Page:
"Do the Locomotion!" Flying Frogs and Walking Fish by Steve Jenkins and Robin Page
HIGH ABOVE THE GROUND, A RING-TAILED LEMUR LEAPS FROM TREE TO TREE.
A JUMPING SPIDER CAN LEAP FIFTY TIMES HIS OWN BODY LENGTH.
As orphan Annie used to say to her dog Sandy, "Leapin' Lizards!"
Yes, co-authors Steve Jenkins and Robin Page have those, too, the agama, and lots more curious locomoting creatures in their forthcoming nature science book, Flying Frogs and Walking Fish: Leaping Lemurs, Tumbling Toads, Jet-Propelled Jellyfish, and More Surprising Ways That Animals Move (Houghton Mifflin Harcourt, 2016).
Just plain old walkin' has some pretty strange practitioners. Octopuses use two of their eight arms as legs to walk across the sea bottom, and even a few steps up onto the land when occasion warrants. Batfish and sea pigs use fins and other appendages to stroll the ocean floor.
Why do elephants swim across rivers? To get to the other side, and pretty proficient they are at it, too, equipped as they are with a flexible proboscis that doubles as a snorkel. Baboons and sloths like a refreshing swim, too.
There are other surprising ways of locomoting in the animal kingdom. Goats climb trees to get to the tenderest nibbles and escape predators, and so do snakes, Coconut crabs climb palms, cut down the ripe coconuts, and scurry down to crack them for lunch. Flying squirrels, sugar gliders, and flying frogs glide to the next tree or the ground with grace. Many mantas and rays, Draco lizards and flying snakes use their built-in "wings" to fly, but the flying fish are the champs, sailing in the air over the waves for the length of a football field. Some animals say "that's just the way we roll:" the pangolin, pebble toad, and hedgehog prove that they are the real inventors of the wheel, while the squid, jellyfish, and nautilus make their case as the creators of jet propulsion.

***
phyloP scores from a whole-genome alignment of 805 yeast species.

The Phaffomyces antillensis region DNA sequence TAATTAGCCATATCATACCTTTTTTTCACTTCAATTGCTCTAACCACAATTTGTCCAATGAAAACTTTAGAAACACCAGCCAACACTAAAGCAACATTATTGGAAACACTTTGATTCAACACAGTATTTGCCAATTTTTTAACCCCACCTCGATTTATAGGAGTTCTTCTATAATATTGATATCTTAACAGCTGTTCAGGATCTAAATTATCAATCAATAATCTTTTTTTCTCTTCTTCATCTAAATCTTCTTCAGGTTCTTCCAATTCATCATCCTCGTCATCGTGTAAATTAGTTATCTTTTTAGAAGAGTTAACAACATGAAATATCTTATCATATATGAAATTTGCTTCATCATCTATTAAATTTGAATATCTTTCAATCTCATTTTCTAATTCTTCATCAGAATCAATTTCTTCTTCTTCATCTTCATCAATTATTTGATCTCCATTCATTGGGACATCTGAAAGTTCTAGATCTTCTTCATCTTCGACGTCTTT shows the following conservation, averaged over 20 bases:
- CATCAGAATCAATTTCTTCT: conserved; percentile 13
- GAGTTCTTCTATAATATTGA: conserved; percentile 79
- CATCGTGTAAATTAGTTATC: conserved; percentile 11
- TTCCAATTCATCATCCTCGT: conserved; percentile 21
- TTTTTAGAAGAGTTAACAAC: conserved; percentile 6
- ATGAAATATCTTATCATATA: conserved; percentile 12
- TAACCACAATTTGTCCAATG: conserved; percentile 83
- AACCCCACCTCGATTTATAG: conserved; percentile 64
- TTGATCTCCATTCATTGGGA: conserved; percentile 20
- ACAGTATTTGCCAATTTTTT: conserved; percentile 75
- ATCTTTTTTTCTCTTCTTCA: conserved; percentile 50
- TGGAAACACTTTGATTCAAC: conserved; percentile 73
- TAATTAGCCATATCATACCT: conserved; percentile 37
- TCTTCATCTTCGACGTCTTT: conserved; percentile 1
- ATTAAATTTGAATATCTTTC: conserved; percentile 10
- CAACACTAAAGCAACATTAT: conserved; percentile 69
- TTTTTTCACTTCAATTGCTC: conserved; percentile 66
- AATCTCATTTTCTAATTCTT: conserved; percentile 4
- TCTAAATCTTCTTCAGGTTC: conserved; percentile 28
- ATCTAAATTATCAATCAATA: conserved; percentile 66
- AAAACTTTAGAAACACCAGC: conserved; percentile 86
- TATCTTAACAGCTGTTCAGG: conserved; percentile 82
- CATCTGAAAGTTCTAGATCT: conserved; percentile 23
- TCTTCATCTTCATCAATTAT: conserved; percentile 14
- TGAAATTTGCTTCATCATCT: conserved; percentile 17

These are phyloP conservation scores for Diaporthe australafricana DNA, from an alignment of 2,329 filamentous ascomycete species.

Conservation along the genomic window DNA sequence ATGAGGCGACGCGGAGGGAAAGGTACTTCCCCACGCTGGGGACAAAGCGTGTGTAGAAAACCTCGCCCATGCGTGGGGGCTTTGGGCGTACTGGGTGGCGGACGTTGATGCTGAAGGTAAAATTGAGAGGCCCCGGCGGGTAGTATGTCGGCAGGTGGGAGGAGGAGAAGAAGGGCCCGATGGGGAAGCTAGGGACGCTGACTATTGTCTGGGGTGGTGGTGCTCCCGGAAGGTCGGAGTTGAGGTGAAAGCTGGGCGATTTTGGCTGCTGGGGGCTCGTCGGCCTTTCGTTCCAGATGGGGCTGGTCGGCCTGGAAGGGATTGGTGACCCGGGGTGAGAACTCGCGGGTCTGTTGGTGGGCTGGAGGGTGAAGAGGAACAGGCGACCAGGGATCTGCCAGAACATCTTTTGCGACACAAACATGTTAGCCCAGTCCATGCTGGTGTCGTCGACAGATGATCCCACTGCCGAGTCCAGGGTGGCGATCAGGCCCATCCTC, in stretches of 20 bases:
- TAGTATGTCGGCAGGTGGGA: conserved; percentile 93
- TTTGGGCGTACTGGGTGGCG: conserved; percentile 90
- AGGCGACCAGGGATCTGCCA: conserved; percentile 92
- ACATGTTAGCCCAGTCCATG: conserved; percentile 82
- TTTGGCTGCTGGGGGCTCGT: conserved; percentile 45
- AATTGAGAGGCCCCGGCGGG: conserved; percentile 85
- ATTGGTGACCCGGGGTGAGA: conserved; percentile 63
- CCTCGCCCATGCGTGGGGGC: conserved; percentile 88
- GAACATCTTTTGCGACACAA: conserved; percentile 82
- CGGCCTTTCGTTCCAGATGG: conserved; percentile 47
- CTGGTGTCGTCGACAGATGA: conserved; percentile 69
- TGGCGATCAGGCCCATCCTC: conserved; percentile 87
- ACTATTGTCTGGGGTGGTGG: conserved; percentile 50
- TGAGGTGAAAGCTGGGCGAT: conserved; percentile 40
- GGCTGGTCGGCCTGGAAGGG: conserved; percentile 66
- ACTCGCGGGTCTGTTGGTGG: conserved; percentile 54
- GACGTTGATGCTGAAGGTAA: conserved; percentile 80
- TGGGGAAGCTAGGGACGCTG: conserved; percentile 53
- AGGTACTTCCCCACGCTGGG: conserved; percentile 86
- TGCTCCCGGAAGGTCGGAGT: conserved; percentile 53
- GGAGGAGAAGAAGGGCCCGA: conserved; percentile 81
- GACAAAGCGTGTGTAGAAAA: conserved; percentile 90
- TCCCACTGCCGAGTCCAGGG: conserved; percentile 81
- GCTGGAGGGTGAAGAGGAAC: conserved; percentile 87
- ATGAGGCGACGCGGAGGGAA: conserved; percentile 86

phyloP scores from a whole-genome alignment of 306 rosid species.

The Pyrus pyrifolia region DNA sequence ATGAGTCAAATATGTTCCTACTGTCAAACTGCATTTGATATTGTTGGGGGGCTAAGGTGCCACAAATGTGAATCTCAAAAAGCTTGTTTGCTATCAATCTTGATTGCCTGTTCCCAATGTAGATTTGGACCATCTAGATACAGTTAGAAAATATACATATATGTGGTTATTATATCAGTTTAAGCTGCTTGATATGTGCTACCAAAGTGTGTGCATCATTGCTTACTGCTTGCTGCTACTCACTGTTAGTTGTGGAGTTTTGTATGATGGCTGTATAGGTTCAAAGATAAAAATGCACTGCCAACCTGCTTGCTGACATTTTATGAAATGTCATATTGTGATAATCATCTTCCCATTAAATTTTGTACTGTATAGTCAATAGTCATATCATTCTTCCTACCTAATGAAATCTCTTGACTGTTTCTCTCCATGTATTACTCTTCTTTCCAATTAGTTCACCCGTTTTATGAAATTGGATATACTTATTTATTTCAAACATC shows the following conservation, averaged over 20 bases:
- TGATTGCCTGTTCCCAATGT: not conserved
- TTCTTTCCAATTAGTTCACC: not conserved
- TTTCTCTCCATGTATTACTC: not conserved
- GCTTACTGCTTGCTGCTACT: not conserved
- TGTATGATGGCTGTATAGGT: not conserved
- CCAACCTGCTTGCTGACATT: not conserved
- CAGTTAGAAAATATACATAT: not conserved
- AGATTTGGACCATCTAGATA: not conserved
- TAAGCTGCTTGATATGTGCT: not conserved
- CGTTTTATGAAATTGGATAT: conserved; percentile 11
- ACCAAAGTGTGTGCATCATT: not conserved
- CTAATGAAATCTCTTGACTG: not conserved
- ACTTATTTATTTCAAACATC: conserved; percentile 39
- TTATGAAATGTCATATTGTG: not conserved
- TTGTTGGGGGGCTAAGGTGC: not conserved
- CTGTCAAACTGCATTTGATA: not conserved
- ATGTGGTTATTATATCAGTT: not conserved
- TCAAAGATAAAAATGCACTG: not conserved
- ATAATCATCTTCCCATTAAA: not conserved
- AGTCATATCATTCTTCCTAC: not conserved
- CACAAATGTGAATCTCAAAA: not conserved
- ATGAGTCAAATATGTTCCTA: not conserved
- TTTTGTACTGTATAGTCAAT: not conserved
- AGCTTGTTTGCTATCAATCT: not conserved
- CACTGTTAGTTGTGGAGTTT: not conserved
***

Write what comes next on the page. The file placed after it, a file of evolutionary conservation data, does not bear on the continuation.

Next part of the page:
Animals are no slouches at getting about, as Jenkins and Page show in their latest curious critter book. Author Robin Page provides just the facts, ma'am, while Caldecott artist Steve Jenkins proffers his trademark eye-pleasing collage illustrations of the many ways animals prove that they are born to move.
As is their custom in these appealing nature books, Page and Jenkins provide an appendix with thumbnail pictures and brief summary of each featured animal and other examples, subdivided into categories of locomotion--walking, leaping, swimming, climbing, flying, rolling, and jetting. This latest for the talented two is an essential for nature study collections and young biology buffs.